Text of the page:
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Never underestimate the severity of osteoporosis. It’s not simply ‘joint pain that old people get’. In South Africa, 4 to 6 million South Africans will develop this crippling ‘silent killer’. Could you be one of them?

Last year we discussed osteoporosis and how best to avoid it – read 6 Ways to protect your bones. Here’s a brief recap if you don’t want to re-read the entire article:

Our bones are living tissue. They constantly rebuild themselves. That is why, throughout our lives, we need to nourish them with minerals, vitamins and proteins.
However, as we age, our bones break down faster than they can rebuild themselves, and they lose density. As time passes, the bones can become excessively fragile and prone to fractures, especially in the spine, hip and wrists, causing extreme pain. Unfortunately, it’s usually only when these fractures happen that osteoporosis is diagnosed. That’s why it’s often called the ‘silent epidemic’.

Osteoporosis – once considered a normal part of ageing, can affect anyone – bone loss in women can begin as early as the age of 25. Worldwide, the lifetime risk for a woman to have an osteoporotic fracture is 30–40%. And men are not exempt – new studies have shown that 1 in 5 men will get osteoporosis. In South Africa, 1 in 3 women and 1 in 5 men will develop this disease within their lifetime. That’s potentially between 4 and 6 million South Africans.

What are your chances of getting osteoporosis?

Answer these questions frankly to find out…

  • I’m older than 65.
  • I’ve broken a bone after the age of 50.
  • I have a close relative with osteoporosis or who broke a bone in later life.
  • My general health is not very good.
  • I smoke.
  • I am underweight for my height.
  • I started menopause before I turned 45.
  • My diet may not contain sufficient calcium.
  • I have more than two drinks of alcohol several times a week.
  • I have poor vision, even with glasses.
  • I sometimes fall.
  • I’m not physically active.
  • I have one of the these medical conditions: hyperthyroidism, chronic lung disease, cancer, inflammatory bowel disease, chronic hepatic or renal disease, vitamin D deficiency, Cushing’s disease, multiple sclerosis, rheumatoid arthritis.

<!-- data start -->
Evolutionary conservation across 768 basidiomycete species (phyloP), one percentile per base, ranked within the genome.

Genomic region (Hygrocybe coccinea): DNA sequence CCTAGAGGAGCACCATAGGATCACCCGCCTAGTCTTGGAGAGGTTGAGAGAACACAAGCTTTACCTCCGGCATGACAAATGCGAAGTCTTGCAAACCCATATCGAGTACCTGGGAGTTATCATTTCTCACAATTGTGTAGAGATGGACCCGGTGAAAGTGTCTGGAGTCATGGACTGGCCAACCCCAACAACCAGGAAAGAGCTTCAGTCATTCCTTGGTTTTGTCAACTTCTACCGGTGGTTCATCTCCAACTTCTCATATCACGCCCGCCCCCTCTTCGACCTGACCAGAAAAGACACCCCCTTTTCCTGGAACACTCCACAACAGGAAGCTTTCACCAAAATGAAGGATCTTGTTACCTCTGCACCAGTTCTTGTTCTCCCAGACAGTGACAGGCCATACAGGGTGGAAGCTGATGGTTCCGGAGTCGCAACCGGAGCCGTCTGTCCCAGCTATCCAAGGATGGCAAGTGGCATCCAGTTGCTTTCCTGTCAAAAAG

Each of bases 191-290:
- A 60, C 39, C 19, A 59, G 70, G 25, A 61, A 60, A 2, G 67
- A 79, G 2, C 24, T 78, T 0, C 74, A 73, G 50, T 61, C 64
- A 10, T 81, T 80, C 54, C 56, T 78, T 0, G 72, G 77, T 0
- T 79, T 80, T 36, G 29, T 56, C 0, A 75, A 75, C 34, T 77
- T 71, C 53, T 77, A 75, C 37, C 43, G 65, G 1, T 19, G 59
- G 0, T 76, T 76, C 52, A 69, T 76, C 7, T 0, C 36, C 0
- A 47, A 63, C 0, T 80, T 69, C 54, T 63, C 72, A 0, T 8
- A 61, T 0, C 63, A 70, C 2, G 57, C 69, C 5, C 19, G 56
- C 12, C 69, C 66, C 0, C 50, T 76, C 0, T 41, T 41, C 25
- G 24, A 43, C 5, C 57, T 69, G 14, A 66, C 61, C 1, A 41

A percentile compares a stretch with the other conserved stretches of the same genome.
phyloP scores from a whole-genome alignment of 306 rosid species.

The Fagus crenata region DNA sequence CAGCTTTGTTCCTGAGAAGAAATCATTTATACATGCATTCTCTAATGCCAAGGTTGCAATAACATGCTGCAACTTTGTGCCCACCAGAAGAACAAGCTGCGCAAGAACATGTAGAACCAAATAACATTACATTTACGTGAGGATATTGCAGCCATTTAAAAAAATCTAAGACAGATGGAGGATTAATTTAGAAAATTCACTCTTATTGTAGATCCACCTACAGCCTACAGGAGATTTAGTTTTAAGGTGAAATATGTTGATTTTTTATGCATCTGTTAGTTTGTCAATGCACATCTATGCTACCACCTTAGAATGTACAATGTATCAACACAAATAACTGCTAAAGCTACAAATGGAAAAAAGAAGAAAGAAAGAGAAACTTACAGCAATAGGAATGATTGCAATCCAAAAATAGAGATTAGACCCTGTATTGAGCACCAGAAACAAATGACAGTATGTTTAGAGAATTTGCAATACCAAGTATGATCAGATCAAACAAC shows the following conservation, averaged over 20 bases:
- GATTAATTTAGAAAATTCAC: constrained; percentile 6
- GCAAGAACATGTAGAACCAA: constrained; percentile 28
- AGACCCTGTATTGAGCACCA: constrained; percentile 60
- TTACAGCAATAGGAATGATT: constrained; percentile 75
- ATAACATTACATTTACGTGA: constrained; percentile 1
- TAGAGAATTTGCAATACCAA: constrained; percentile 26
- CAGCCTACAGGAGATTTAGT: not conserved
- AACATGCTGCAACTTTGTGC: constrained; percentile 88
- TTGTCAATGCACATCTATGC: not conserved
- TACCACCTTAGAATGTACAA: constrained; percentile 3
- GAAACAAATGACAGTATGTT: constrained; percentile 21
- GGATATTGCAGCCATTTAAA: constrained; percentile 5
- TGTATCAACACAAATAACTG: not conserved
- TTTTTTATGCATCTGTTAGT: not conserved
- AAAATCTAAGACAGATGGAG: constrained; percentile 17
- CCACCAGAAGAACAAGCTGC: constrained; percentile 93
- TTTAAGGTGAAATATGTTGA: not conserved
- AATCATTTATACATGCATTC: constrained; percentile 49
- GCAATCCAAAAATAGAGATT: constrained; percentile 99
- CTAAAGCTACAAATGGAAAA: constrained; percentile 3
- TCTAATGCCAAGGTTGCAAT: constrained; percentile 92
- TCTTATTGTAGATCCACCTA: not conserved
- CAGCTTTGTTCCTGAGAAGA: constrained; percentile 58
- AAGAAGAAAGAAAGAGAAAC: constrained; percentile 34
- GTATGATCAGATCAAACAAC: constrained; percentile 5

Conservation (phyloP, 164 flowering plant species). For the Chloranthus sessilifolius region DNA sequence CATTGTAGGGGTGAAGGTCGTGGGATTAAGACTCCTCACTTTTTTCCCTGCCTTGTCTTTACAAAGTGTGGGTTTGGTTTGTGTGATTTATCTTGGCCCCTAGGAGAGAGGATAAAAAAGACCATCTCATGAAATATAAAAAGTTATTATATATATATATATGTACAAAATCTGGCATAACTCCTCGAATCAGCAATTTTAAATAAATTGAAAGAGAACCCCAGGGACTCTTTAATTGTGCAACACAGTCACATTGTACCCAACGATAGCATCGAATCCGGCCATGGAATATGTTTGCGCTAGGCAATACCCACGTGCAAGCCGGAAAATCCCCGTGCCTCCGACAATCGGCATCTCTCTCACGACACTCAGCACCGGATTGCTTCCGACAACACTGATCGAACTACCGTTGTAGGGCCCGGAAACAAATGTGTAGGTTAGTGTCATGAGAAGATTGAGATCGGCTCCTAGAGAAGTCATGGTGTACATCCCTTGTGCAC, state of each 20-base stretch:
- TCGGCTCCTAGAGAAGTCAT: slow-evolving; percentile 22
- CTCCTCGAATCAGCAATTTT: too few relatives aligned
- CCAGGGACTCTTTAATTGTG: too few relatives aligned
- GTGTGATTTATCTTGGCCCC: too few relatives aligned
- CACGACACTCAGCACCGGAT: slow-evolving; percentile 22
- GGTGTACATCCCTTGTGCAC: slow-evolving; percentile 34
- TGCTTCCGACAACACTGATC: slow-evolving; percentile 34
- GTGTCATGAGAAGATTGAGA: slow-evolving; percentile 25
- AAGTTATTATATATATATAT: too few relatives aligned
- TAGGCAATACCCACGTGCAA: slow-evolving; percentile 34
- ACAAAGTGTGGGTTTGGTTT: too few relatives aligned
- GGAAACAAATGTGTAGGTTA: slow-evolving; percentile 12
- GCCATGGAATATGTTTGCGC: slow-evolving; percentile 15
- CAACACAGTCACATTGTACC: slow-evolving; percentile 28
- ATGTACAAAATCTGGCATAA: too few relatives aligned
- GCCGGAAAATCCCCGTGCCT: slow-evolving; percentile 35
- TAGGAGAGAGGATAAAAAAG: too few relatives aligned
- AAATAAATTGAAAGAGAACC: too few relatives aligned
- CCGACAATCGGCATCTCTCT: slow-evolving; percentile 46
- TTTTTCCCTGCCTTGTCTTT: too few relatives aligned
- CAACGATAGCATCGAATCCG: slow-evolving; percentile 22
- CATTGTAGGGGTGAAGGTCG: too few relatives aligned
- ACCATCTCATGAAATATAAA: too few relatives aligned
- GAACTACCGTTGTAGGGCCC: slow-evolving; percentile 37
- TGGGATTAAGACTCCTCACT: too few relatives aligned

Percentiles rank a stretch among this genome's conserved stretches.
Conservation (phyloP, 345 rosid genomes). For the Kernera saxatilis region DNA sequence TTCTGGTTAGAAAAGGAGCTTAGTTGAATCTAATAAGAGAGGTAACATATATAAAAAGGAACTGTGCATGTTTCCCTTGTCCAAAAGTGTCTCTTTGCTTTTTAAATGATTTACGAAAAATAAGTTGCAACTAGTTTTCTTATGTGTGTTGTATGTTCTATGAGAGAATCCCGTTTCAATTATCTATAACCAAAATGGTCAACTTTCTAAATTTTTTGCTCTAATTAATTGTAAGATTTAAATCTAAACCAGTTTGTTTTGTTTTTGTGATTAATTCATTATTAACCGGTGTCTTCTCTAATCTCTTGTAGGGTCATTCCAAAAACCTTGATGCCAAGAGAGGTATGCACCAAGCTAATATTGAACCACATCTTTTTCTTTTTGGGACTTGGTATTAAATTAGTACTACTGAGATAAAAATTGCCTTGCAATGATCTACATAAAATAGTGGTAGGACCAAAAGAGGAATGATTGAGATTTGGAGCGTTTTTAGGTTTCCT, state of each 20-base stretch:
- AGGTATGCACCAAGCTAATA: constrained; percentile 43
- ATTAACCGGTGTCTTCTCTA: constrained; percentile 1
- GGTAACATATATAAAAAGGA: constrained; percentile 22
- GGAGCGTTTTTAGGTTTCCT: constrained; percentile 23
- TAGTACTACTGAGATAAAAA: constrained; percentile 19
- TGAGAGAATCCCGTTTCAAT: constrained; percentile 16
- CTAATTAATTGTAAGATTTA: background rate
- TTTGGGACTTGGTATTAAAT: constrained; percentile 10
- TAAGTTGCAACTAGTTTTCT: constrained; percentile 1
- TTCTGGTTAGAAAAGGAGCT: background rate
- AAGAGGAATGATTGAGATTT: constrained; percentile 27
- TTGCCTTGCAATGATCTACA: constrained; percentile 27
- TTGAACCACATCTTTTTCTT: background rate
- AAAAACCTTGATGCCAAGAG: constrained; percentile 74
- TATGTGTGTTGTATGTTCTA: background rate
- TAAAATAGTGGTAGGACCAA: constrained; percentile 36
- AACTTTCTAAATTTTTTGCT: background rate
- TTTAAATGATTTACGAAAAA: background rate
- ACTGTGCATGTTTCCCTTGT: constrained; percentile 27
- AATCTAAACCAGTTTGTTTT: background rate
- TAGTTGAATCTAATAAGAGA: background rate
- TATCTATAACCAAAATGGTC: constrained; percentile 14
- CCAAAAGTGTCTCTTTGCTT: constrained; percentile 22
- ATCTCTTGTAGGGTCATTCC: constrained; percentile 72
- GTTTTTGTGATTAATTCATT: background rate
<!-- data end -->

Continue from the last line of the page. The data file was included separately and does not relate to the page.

• I take one of these medications: oral glucocorticoids (steroids), cancer treatments (radiation, chemotherapy), thyroid medicine, anti-epileptic drugs, gonadal hormone suppression, immunosuppressive agents.
  • I have: rickets and osteomalacia, kidney disease, Paget’s disease of the bones, genetic abnormalities, endocrine disorders.
  • In some cases, osteoporosis is caused or contributed by other diseases.

If you answered yes to any of these questions, we suggest you have a test to check for osteoporosis, then follow a healthy, greens- and calcium-rich diet and exercise more.

[message type=”custom” width=”100%” start_color=”#FEFEFE” end_color=”#E0F2C0″ border=”#A0CF4C” color=”#4F8A0F”] Looking for more advice for healthy bones?
Also read Improve the health of your bones for a simple guide to building a healthier skeleton, and remember that our DensiMAX™ tablets provide a natural, vegetable source of calcium and trace elements.[/message] divider-clear
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Acknowledgements & Photo credits

Article compiled for Flora Force by Judy Beyer.

References

  1. National Osteoporosis Foundation South Africa. http://osteoporosis.org.za/general/index.html
  2. Osteoporosis Foundation Inc. http://www.osteofoundation.org/home.html

Photo credits

  1. Photo courtesy of kaboompics / Pixabay.com
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By | 2016-11-22T13:51:30+00:00 October 20th, 2015|Bone health|